AT&T: your true choice. Or choices, more appropriately.
AT&T last week introduced Personal Online Services, a Web service slated to launch next year. The company also deployed its AT&T Business Network on the Interchange Online Network platform and announced plans for the AT&T Learning Network, an Internet access service for schools.
Although the services target separate markets, they stem from a three-pronged strategy developed by AT&T's Business Communications Service. The first two prongs focus on Internet access and hosting services. The third prong is content.
With more than 80 million consumer customers and 10 million business customers, AT&T has a tremendous potential market at its fingertips. The company projects that by 2000 there will be more than 50 million people online.
"We're focusing on a large group of consumers who have the capability to go online and don't, as well as that group of consumers who'd like to go online but don't have the capability yet," an AT&T spokesman said of the new Personal Online Services venture.
The consumer service's first offering, with content from IVI Publishing, Minneapolis, focuses on health and fitness. Users will be able to browse parts of the Web site for free or subscribe to the service on a "pay per need" or subscription basis.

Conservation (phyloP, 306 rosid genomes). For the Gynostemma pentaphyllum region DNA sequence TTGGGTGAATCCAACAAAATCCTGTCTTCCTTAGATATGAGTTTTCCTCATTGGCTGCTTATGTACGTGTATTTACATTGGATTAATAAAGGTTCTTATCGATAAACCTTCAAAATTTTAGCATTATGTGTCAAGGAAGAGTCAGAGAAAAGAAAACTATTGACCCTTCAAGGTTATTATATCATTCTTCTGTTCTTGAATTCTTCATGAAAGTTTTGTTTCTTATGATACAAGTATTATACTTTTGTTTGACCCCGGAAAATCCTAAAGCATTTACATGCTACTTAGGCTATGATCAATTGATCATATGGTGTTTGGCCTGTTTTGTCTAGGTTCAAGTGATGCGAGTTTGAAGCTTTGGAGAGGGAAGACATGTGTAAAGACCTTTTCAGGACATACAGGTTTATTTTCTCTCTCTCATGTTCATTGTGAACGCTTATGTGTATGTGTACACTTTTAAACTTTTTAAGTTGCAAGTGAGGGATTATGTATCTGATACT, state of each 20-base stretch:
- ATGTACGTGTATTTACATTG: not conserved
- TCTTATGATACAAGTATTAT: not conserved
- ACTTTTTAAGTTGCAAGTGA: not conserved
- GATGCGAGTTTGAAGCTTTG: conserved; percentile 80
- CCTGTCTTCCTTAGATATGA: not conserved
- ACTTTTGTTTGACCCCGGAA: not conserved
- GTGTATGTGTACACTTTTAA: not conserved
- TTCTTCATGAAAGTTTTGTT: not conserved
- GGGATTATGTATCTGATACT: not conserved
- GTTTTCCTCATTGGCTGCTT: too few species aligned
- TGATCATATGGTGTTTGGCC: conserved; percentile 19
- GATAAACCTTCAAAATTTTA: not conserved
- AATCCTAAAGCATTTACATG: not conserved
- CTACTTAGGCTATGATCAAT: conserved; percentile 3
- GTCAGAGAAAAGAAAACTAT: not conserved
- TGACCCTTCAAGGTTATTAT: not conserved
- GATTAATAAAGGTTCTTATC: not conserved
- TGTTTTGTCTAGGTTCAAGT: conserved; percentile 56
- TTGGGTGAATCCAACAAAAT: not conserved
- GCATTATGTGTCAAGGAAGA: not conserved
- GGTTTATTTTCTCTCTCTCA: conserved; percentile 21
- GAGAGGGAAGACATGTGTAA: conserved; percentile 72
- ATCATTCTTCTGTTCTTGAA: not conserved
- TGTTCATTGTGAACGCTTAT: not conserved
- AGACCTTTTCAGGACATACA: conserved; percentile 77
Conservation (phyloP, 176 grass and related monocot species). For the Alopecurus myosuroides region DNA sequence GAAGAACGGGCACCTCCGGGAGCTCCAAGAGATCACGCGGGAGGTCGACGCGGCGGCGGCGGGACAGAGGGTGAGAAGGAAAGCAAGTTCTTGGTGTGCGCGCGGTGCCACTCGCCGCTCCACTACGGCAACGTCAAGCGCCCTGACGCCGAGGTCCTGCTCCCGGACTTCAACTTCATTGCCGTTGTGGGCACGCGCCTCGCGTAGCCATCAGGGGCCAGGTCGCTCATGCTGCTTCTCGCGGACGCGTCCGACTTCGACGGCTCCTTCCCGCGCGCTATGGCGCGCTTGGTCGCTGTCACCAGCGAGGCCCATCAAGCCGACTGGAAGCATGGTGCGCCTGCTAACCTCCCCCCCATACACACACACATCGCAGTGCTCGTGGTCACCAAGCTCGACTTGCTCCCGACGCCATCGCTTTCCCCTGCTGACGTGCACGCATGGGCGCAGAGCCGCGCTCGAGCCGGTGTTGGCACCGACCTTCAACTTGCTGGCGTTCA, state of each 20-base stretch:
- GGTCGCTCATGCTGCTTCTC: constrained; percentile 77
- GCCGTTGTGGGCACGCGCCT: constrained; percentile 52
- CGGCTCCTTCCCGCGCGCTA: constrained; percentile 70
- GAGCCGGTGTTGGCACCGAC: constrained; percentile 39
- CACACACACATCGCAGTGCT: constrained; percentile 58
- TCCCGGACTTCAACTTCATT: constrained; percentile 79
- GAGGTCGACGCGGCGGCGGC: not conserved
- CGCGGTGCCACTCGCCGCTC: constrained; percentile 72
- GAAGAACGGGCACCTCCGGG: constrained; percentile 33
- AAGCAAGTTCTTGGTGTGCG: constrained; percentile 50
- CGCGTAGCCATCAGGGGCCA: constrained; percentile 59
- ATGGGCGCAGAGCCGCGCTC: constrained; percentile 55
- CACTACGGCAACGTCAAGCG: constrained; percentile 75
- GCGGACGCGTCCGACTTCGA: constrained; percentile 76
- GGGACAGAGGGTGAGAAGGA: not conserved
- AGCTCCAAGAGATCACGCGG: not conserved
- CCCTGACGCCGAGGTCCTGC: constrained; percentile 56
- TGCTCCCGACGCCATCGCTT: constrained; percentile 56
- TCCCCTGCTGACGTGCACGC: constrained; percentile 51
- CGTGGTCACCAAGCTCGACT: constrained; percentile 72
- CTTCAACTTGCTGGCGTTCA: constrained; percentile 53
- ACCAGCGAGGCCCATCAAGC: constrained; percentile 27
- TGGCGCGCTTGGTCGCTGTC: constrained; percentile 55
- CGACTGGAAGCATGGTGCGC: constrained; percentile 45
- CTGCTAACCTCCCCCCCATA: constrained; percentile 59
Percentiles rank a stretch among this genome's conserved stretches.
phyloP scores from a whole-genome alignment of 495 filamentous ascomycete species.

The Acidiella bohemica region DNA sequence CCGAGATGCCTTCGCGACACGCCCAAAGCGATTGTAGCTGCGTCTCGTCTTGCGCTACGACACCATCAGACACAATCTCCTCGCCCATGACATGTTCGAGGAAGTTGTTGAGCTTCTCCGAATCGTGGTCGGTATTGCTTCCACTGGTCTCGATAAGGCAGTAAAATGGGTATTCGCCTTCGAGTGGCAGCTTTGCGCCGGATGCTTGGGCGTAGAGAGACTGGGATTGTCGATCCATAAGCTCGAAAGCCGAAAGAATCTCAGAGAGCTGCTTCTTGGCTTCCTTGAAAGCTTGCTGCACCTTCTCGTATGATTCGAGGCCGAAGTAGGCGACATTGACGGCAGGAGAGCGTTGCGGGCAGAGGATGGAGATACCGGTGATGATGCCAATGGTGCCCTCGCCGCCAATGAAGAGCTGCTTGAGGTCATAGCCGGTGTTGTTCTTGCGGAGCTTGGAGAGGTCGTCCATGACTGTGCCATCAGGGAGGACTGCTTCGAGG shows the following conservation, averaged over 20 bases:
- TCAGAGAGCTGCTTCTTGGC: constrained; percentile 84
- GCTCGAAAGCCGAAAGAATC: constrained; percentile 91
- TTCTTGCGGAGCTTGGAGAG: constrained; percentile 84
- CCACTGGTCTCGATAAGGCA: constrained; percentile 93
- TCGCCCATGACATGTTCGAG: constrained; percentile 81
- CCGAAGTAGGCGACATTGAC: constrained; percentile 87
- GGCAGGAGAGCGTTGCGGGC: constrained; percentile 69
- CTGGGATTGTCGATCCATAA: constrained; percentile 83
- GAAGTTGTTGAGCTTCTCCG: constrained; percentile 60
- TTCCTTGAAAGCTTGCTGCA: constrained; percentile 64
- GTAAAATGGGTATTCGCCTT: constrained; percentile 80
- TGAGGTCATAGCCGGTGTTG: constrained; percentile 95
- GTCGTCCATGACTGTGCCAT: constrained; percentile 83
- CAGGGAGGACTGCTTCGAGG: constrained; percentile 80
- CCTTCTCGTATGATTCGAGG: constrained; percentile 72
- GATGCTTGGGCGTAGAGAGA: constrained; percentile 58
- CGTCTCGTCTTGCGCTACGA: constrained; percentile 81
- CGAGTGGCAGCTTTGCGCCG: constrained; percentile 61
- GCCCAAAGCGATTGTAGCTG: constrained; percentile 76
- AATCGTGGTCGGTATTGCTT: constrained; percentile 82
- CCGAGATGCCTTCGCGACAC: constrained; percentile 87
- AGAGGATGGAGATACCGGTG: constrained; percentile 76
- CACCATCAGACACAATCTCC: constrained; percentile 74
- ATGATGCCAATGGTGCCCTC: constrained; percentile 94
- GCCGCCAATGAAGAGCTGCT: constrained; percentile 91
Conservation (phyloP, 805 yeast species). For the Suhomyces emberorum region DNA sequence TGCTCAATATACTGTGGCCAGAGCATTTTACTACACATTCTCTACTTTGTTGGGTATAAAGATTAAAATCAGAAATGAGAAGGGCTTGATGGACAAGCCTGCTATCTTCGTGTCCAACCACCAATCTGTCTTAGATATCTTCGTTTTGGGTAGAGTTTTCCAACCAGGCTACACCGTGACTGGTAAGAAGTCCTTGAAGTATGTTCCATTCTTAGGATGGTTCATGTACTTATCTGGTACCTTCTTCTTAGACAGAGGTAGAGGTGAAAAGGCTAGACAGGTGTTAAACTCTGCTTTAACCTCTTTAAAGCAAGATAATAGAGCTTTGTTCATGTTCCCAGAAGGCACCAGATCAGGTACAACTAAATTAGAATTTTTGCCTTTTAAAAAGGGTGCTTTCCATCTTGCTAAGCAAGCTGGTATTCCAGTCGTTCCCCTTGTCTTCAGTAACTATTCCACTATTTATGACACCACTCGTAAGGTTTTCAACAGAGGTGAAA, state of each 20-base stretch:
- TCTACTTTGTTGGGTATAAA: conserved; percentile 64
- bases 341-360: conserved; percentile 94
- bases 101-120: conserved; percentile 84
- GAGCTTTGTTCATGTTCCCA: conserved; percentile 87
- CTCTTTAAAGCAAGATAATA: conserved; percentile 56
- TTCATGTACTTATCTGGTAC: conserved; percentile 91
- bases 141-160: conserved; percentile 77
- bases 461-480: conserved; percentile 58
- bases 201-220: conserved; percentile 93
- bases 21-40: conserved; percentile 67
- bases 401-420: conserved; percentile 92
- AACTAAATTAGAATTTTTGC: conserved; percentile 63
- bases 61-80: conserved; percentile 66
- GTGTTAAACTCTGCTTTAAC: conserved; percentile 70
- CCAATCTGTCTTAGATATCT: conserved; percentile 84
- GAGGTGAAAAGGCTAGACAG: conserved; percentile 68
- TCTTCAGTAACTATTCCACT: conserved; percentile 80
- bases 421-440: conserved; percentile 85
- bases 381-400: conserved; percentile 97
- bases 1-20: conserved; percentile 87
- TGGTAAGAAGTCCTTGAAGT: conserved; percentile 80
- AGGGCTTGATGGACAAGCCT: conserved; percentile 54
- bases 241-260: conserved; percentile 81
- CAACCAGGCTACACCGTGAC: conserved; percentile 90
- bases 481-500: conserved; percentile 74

AT&T plans to open at least nine other areas--similar in structure but differing in content--on the Web over the next 18 months.
These ventures will not affect AT&T's Interchange Online Network, an Internet-based publishing platform that hosts a collection of specialized online services from independent publishers.
In fact, the AT&T Business Network (a content service coming from AT&T's New Media department geared toward businesses) went live last week on Interchange.
The Business Network costs about $40 per month for 10 hours of time and offers information from publishers including CNN Interactive, Dow Jones Business Information Services and Cowles Business Media. Interchange's current subscriber base is 30,000.
Also last week, AT&T committed $150 million over five years to offer free Internet access and voice-messaging services to more than 110,000 private and public schools across the country.
The marketer will offer free dial-up Internet access, browser software and 100 free hours of use--with a 30% discount on service thereafter.
Copyright November 1995 Crain Communications Inc.